The value of the university’s Honors Program


Photo courtesy of Amanda Castro

A graduation cap and gown adorned with honors accolade cords.

The University of New Haven Honors Program allows admission to students with “exceptional academic qualifications.” As a member of the program, undergraduate students are granted access to a number of special privileges and opportunities.

Financially, honors students are granted $1,000 in scholarships annually, with the opportunity to apply for the Hatfield scholar award for $3,000 during their second and third years.

Honors students gain access to a panel of honors-exclusive courses each fall and spring semester, of which, honors students must take at least four to graduate. This comes alongside the privilege of early registration as part of the university’s “special populations,” coming just after senior credential enrollment.

Comparing our 3.3 GPA program requirement to others in the area, Quinnipiac University requires a matching 3.3 throughout students’ time of enrollment; the University of Connecticut requires a 3.0 by the end of freshman year, 3.15 by the end of sophomore year, and 3.3 by the end of junior year. For comparison, the University of New Haven has an 83% acceptance rate while Quinnipiac has a 70% acceptance rate, and UConn has a 49% acceptance rate. For a less competitive school overall, the university actually has a more competitive honors program numerically.

Matthew Wranovix, the head of the program, confirmed the selectivity of the program. He said that the number of incoming first-year students fluctuates, but in the last few years has been averaging between 115 to 120. Compared to the school’s overall population of about 5,000 undergraduate students, only about 3.5% are enrolled as honors students.

Now the true question comes down to the value of our school’s Honors Program. After all, how much of an impact does being an honors student at the University of New Haven have?

For students in competitive majors, with high-demand course requirements, the perk of being part of the second group to register for classes eases some of the tensions of securing seats in certain courses. Fulfilling both requirements and desires every semester is arguably exponentially easier when you are able to register before the standard population dates assigned to juniors, sophomores and freshmen.

The Honors Program also allows for more hands-on experience with research, presentation and grad-school style work with an honors thesis requirement. The university thesis process begins with a class on developing a thesis proposal process in the spring semester of students’ junior year, and ends in their final semester with thesis presentations. Through this process, students work on firsthand exploration on a topic of their interest alongside selected faculty members for a more individualized experience. Honors students also integrate their work into the honors community through their final presentations. This process enhances the undergraduate experience by breaking the monotony of standard in-class learning, as well as providing early experience on thesis work before graduate-level studies.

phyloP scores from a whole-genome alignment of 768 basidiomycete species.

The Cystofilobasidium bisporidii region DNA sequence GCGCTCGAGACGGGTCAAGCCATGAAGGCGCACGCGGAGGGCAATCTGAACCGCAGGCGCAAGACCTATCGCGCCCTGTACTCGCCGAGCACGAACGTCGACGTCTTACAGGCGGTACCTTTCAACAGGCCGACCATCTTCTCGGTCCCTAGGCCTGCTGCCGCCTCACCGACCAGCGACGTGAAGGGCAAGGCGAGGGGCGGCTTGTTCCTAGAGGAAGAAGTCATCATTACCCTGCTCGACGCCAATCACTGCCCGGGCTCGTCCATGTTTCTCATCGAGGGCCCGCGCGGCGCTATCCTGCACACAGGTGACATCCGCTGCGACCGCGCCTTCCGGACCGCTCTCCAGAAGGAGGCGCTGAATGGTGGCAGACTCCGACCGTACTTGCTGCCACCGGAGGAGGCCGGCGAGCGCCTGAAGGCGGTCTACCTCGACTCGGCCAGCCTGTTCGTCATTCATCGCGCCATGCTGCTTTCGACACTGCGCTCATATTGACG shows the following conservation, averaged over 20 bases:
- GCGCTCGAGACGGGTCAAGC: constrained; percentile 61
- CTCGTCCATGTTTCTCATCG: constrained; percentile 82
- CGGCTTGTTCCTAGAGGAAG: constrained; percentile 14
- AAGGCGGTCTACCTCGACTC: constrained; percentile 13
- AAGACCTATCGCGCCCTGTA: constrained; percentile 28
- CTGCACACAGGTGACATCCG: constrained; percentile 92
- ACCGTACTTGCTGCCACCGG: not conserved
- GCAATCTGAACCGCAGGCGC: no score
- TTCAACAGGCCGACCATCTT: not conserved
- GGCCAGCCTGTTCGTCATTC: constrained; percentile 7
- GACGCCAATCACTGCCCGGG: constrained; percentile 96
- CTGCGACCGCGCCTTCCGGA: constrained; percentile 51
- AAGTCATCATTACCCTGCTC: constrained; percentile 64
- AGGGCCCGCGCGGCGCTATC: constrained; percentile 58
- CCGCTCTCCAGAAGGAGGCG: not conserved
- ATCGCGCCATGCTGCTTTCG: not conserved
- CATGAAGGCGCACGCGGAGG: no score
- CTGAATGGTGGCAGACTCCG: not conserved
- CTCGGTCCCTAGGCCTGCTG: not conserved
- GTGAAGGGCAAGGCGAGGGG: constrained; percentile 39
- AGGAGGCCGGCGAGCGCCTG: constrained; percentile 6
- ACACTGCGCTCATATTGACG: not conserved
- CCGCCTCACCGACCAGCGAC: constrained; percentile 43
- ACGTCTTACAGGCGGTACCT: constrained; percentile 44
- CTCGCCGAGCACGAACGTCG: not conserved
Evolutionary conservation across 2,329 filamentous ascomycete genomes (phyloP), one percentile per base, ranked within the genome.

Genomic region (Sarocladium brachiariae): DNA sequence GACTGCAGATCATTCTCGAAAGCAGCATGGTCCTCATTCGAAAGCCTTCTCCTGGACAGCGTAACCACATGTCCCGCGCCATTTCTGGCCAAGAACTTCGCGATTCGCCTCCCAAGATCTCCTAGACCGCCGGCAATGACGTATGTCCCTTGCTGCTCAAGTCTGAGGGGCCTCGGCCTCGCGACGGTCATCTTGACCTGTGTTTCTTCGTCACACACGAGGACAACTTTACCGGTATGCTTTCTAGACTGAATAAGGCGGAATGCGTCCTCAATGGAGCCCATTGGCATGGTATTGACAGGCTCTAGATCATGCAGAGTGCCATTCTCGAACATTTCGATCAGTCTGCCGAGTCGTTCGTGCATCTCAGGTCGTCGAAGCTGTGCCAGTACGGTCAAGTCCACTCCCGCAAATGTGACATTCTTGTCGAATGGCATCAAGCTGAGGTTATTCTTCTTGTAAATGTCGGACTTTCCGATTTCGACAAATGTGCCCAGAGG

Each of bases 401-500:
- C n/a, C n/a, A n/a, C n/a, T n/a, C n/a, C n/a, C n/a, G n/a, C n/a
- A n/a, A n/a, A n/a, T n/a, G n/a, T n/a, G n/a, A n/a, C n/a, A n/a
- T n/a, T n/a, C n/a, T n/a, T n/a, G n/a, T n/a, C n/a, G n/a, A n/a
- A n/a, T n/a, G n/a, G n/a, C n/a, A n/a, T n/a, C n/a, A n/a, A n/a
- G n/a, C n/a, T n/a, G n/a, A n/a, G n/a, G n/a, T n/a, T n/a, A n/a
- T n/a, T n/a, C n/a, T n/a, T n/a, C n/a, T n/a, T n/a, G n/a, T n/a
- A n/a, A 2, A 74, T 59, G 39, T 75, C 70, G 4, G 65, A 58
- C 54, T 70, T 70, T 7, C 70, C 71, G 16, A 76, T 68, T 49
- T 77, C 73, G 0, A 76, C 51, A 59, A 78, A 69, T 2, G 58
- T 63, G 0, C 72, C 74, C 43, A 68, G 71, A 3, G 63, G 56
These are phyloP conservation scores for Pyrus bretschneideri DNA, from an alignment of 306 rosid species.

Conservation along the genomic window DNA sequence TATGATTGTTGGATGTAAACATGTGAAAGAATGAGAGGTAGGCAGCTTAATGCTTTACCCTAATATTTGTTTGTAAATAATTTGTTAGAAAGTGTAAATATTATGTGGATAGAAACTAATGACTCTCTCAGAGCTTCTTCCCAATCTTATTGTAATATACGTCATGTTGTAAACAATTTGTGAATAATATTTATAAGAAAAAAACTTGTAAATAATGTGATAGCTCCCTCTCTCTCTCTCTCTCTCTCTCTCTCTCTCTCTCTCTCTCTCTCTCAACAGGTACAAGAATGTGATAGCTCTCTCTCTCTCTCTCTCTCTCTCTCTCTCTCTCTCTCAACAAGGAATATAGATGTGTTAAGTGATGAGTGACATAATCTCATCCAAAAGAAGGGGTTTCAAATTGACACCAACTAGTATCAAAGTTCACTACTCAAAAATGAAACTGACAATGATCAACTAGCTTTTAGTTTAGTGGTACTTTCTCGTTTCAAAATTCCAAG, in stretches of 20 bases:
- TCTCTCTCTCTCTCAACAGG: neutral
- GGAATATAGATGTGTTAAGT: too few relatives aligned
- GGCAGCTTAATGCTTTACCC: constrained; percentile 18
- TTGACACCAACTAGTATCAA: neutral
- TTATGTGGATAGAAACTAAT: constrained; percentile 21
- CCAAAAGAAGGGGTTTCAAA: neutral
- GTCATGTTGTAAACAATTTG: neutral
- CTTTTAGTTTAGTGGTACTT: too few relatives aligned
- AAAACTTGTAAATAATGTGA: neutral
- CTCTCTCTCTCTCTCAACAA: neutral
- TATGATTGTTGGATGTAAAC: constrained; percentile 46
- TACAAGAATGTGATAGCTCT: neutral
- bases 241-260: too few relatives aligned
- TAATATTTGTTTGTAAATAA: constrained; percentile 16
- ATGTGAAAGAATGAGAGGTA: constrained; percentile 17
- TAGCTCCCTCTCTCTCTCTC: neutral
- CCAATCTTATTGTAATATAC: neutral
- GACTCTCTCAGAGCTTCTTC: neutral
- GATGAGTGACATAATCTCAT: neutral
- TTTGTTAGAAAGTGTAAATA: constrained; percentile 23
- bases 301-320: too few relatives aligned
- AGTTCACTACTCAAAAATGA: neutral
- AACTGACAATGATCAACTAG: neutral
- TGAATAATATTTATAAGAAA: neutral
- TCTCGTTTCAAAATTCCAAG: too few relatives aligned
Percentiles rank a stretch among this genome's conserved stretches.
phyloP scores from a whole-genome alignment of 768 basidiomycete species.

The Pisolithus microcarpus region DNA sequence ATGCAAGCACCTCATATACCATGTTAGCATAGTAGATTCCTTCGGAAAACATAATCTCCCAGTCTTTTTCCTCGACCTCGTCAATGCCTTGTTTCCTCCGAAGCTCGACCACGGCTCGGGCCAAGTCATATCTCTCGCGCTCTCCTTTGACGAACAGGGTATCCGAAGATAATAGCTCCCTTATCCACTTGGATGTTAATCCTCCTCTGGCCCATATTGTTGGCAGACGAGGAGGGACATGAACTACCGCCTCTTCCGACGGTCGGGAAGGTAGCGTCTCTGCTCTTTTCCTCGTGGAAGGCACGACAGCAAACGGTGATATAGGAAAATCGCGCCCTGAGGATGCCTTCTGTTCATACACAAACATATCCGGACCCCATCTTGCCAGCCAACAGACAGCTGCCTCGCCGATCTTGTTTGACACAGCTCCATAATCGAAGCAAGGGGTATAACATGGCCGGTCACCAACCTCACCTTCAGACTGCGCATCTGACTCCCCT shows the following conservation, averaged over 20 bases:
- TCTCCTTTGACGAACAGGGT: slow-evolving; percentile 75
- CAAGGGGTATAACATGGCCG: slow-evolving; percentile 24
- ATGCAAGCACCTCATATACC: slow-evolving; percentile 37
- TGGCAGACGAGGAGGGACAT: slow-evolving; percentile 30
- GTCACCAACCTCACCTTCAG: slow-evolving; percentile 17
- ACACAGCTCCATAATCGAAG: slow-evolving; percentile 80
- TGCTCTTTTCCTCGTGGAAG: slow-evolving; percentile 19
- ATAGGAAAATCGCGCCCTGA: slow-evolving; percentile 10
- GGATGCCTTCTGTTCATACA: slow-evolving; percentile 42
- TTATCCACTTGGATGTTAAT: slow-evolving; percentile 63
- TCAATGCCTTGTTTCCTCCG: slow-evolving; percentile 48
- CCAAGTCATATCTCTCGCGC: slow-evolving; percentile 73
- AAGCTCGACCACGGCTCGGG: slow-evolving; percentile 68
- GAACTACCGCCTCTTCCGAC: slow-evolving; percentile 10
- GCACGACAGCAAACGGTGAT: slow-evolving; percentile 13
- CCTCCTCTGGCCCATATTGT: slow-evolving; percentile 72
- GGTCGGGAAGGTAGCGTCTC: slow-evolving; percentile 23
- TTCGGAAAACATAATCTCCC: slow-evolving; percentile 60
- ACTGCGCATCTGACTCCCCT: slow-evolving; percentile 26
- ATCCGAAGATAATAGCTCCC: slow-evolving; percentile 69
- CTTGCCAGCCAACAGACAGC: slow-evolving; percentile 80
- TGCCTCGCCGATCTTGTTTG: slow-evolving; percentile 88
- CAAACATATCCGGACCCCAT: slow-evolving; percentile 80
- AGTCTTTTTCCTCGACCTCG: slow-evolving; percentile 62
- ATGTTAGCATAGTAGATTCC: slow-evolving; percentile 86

However, the course offerings at the Honors level are limited, and favor some areas of study over others. These limits force many students to spend credits studying content that does not enhance their degree work or personal aspirations.

This upcoming spring semester, there are courses offered in a select range of subjects; however, they do not take into account the vast majority of students’ disciplines. There are upper-level chemistry and biology courses, just one in each of the areas of arts, economics, finance, history, music and sound recording, management and two health sciences courses.

These courses only accommodate a small selection of the population, and for those in some of the largest areas of study such as criminal justice, psychology, forensics and homeland security, these courses with limited seating may not benefit students in all disciplines. Limited seating and course content forces many students to enroll in classes unrelated to their areas of study in order to fill honors requirements. These credits could otherwise be applied to information relevant to their fields.

In an effort to resolve the lack of diverse representation of course offerings in the university’s Honors program––which seems to be it’s only true shortcoming––the university should consider allowing more professors in different fields of study to offer honors sections of their standard courses, or even special topics courses in the underrepresented areas in the program.